In a review of state lobbying and campaign expenditure records for the 2010 and 2012 elections, The Nerve found that S.C. Rep. Bill Sandifer, R-Oconee and chairman of the House Labor, Commerce and Industry (LCI) Committee, hired two in-state lobbyists – Jason Puhlasky and Christopher Lindsay – as campaign consultants, paying them a total of $17,453 during the period.

The Nerve’s review also found that several lobbying clients of Puhlasky and Lindsay, as well as political action committees affiliated with their clients, collectively contributed $8,000 to Sandifer’s 2010 and 2012 re-election campaigns.

The Nerve reported in May that Sandifer, a licensed funeral director and embalmer, has sponsored 10 bills since 2002 – eight of which became law – that focused on governing “pre-need” funeral services.

State ethics law allows an elected official to hire a campaign consultant who also is a lobbyist, though the lobbyist-campaign consultant cannot “facilitate a contribution from his lobbying clients to his campaign client,” Cathy Hazelwood, chief lawyer and deputy director at the State Ethics Commission, said last week in a written response to The Nerve.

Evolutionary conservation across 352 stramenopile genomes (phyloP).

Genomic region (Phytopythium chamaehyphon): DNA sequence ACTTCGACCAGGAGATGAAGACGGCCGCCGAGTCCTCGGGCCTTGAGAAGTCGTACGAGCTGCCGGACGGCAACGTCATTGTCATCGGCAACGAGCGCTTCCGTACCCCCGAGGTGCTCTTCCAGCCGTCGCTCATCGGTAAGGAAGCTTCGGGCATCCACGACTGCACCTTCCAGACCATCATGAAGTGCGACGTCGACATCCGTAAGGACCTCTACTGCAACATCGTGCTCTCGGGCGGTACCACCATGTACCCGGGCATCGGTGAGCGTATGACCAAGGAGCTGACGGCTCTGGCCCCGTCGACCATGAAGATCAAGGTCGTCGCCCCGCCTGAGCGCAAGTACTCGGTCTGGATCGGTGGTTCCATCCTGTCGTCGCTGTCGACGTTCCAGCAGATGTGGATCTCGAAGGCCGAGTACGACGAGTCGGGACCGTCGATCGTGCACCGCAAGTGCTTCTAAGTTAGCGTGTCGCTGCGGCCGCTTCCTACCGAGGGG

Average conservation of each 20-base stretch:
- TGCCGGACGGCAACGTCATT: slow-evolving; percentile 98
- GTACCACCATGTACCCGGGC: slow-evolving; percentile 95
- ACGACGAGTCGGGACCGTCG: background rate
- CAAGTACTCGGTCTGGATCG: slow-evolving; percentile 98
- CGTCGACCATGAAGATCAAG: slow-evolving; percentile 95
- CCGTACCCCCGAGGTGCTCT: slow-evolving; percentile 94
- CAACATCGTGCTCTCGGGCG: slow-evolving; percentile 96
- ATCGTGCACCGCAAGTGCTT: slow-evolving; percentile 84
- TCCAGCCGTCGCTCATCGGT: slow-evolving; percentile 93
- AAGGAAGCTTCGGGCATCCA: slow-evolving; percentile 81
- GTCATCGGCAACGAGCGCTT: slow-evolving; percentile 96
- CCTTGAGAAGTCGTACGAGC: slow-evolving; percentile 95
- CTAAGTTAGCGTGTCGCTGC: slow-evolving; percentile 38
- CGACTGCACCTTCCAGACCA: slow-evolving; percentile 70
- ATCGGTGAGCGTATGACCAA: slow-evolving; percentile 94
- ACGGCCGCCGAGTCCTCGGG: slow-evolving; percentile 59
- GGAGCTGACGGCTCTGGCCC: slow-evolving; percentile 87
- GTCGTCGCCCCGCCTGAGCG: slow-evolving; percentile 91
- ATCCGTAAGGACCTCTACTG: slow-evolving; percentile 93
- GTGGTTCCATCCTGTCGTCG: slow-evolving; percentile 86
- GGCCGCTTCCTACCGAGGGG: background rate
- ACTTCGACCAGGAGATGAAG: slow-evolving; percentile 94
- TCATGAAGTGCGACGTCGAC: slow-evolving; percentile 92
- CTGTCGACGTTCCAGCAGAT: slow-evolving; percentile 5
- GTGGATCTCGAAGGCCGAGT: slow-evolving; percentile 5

The Ethics Commission has no authority to investigate or discipline state lawmakers for ethical violations. Instead, legislators police themselves through their respective House and Senate Ethics committees.

Sandifer’s campaign records show that he paid Puhlasky a total of $13,453 for consulting services in 2010 and 2012. Puhlasky’s total lobbying income in 2010 and 2012 was $188,037 and $212,836, respectively; his lobbying income through May 31 of this year was $149,166, records show.

On average, Puhlasky has represented more than a dozen clients yearly since 2009, including Bank of America; PepsiCo; Republic Services of South Carolina, Waste Management of South Carolina; Tanger Factory Outlet Centers; the Pharmaceutical Research and Manufacturers of America; and the South Carolina Beer Wholesalers, Cable Television and Medical associations, lobbying records show.

From 2010 through 2012, four of Puhlasky’s clients and a group with ties to another client, including Waste Management and the Bank of America Corp. Political Action Committee, contributed a total of $6,000 to Sandifer’s re-election campaigns, according to campaign records.

Read more at the link above. Grrrrrrr.

By |November 2nd, 2017|Uncategorized|0 Comments

Spartanburg’s efforts re: the Local Government Fund